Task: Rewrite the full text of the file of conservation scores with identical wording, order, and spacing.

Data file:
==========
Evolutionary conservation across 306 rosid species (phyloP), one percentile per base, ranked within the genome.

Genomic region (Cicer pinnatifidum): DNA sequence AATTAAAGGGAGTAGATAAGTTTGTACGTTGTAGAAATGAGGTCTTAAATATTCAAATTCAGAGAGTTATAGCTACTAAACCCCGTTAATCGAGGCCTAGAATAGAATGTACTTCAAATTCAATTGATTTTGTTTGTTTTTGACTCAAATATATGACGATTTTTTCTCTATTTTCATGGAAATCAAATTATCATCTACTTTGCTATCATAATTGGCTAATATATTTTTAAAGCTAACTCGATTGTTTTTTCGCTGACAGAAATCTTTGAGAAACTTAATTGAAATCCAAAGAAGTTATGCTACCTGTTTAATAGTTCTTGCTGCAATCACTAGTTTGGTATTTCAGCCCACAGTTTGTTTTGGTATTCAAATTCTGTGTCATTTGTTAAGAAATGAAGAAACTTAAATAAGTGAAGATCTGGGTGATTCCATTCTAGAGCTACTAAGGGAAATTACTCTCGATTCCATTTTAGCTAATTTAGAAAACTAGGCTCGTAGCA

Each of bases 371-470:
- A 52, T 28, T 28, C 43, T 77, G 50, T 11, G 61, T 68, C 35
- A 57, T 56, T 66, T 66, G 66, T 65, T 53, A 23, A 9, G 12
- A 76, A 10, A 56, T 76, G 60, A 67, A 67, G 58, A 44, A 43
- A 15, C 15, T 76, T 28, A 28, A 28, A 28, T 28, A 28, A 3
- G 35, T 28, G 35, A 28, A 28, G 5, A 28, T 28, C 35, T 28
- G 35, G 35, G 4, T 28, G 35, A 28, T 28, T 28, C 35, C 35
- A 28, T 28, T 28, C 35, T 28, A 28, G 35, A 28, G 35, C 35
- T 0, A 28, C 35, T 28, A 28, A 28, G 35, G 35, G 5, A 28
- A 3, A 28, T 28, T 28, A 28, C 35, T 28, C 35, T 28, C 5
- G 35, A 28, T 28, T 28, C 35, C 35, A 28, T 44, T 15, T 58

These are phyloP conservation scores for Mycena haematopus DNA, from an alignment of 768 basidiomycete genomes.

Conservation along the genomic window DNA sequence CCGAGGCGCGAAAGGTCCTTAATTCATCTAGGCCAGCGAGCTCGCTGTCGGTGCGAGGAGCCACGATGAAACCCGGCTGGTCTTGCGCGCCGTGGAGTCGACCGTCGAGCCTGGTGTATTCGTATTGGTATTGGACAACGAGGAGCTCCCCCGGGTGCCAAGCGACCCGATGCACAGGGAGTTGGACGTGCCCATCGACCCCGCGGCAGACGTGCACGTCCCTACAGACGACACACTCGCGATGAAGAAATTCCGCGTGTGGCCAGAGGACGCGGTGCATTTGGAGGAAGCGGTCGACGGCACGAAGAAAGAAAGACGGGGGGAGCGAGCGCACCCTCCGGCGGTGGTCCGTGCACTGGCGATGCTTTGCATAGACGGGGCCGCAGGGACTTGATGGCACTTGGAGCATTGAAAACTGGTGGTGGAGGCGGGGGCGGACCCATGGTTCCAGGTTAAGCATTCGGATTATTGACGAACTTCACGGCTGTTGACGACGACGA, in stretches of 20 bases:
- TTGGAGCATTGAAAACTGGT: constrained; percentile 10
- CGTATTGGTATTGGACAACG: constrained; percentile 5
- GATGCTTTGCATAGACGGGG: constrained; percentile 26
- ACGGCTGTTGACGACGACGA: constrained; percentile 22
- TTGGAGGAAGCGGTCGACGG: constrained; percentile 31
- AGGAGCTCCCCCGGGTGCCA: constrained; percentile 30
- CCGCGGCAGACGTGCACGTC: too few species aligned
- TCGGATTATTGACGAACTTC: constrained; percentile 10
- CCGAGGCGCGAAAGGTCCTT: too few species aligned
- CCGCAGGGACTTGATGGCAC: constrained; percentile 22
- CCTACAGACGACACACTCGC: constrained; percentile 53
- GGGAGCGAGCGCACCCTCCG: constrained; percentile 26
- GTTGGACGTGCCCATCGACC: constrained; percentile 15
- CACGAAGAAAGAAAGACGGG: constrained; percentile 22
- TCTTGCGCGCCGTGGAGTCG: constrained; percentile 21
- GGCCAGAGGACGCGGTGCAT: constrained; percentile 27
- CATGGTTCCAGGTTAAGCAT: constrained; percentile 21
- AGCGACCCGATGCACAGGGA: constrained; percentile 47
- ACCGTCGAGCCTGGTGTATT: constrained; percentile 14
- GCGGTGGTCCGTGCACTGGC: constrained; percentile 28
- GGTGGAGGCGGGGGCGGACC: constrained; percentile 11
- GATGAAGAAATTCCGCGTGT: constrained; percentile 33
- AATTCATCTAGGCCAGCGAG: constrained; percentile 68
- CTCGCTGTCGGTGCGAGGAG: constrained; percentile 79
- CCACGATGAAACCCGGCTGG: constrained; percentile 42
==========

Evolutionary conservation across 306 rosid species (phyloP), one percentile per base, ranked within the genome.

Genomic region (Cicer pinnatifidum): DNA sequence AATTAAAGGGAGTAGATAAGTTTGTACGTTGTAGAAATGAGGTCTTAAATATTCAAATTCAGAGAGTTATAGCTACTAAACCCCGTTAATCGAGGCCTAGAATAGAATGTACTTCAAATTCAATTGATTTTGTTTGTTTTTGACTCAAATATATGACGATTTTTTCTCTATTTTCATGGAAATCAAATTATCATCTACTTTGCTATCATAATTGGCTAATATATTTTTAAAGCTAACTCGATTGTTTTTTCGCTGACAGAAATCTTTGAGAAACTTAATTGAAATCCAAAGAAGTTATGCTACCTGTTTAATAGTTCTTGCTGCAATCACTAGTTTGGTATTTCAGCCCACAGTTTGTTTTGGTATTCAAATTCTGTGTCATTTGTTAAGAAATGAAGAAACTTAAATAAGTGAAGATCTGGGTGATTCCATTCTAGAGCTACTAAGGGAAATTACTCTCGATTCCATTTTAGCTAATTTAGAAAACTAGGCTCGTAGCA

Each of bases 371-470:
- A 52, T 28, T 28, C 43, T 77, G 50, T 11, G 61, T 68, C 35
- A 57, T 56, T 66, T 66, G 66, T 65, T 53, A 23, A 9, G 12
- A 76, A 10, A 56, T 76, G 60, A 67, A 67, G 58, A 44, A 43
- A 15, C 15, T 76, T 28, A 28, A 28, A 28, T 28, A 28, A 3
- G 35, T 28, G 35, A 28, A 28, G 5, A 28, T 28, C 35, T 28
- G 35, G 35, G 4, T 28, G 35, A 28, T 28, T 28, C 35, C 35
- A 28, T 28, T 28, C 35, T 28, A 28, G 35, A 28, G 35, C 35
- T 0, A 28, C 35, T 28, A 28, A 28, G 35, G 35, G 5, A 28
- A 3, A 28, T 28, T 28, A 28, C 35, T 28, C 35, T 28, C 5
- G 35, A 28, T 28, T 28, C 35, C 35, A 28, T 44, T 15, T 58

These are phyloP conservation scores for Mycena haematopus DNA, from an alignment of 768 basidiomycete genomes.

Conservation along the genomic window DNA sequence CCGAGGCGCGAAAGGTCCTTAATTCATCTAGGCCAGCGAGCTCGCTGTCGGTGCGAGGAGCCACGATGAAACCCGGCTGGTCTTGCGCGCCGTGGAGTCGACCGTCGAGCCTGGTGTATTCGTATTGGTATTGGACAACGAGGAGCTCCCCCGGGTGCCAAGCGACCCGATGCACAGGGAGTTGGACGTGCCCATCGACCCCGCGGCAGACGTGCACGTCCCTACAGACGACACACTCGCGATGAAGAAATTCCGCGTGTGGCCAGAGGACGCGGTGCATTTGGAGGAAGCGGTCGACGGCACGAAGAAAGAAAGACGGGGGGAGCGAGCGCACCCTCCGGCGGTGGTCCGTGCACTGGCGATGCTTTGCATAGACGGGGCCGCAGGGACTTGATGGCACTTGGAGCATTGAAAACTGGTGGTGGAGGCGGGGGCGGACCCATGGTTCCAGGTTAAGCATTCGGATTATTGACGAACTTCACGGCTGTTGACGACGACGA, in stretches of 20 bases:
- TTGGAGCATTGAAAACTGGT: constrained; percentile 10
- CGTATTGGTATTGGACAACG: constrained; percentile 5
- GATGCTTTGCATAGACGGGG: constrained; percentile 26
- ACGGCTGTTGACGACGACGA: constrained; percentile 22
- TTGGAGGAAGCGGTCGACGG: constrained; percentile 31
- AGGAGCTCCCCCGGGTGCCA: constrained; percentile 30
- CCGCGGCAGACGTGCACGTC: too few species aligned
- TCGGATTATTGACGAACTTC: constrained; percentile 10
- CCGAGGCGCGAAAGGTCCTT: too few species aligned
- CCGCAGGGACTTGATGGCAC: constrained; percentile 22
- CCTACAGACGACACACTCGC: constrained; percentile 53
- GGGAGCGAGCGCACCCTCCG: constrained; percentile 26
- GTTGGACGTGCCCATCGACC: constrained; percentile 15
- CACGAAGAAAGAAAGACGGG: constrained; percentile 22
- TCTTGCGCGCCGTGGAGTCG: constrained; percentile 21
- GGCCAGAGGACGCGGTGCAT: constrained; percentile 27
- CATGGTTCCAGGTTAAGCAT: constrained; percentile 21
- AGCGACCCGATGCACAGGGA: constrained; percentile 47
- ACCGTCGAGCCTGGTGTATT: constrained; percentile 14
- GCGGTGGTCCGTGCACTGGC: constrained; percentile 28
- GGTGGAGGCGGGGGCGGACC: constrained; percentile 11
- GATGAAGAAATTCCGCGTGT: constrained; percentile 33
- AATTCATCTAGGCCAGCGAG: constrained; percentile 68
- CTCGCTGTCGGTGCGAGGAG: constrained; percentile 79
- CCACGATGAAACCCGGCTGG: constrained; percentile 42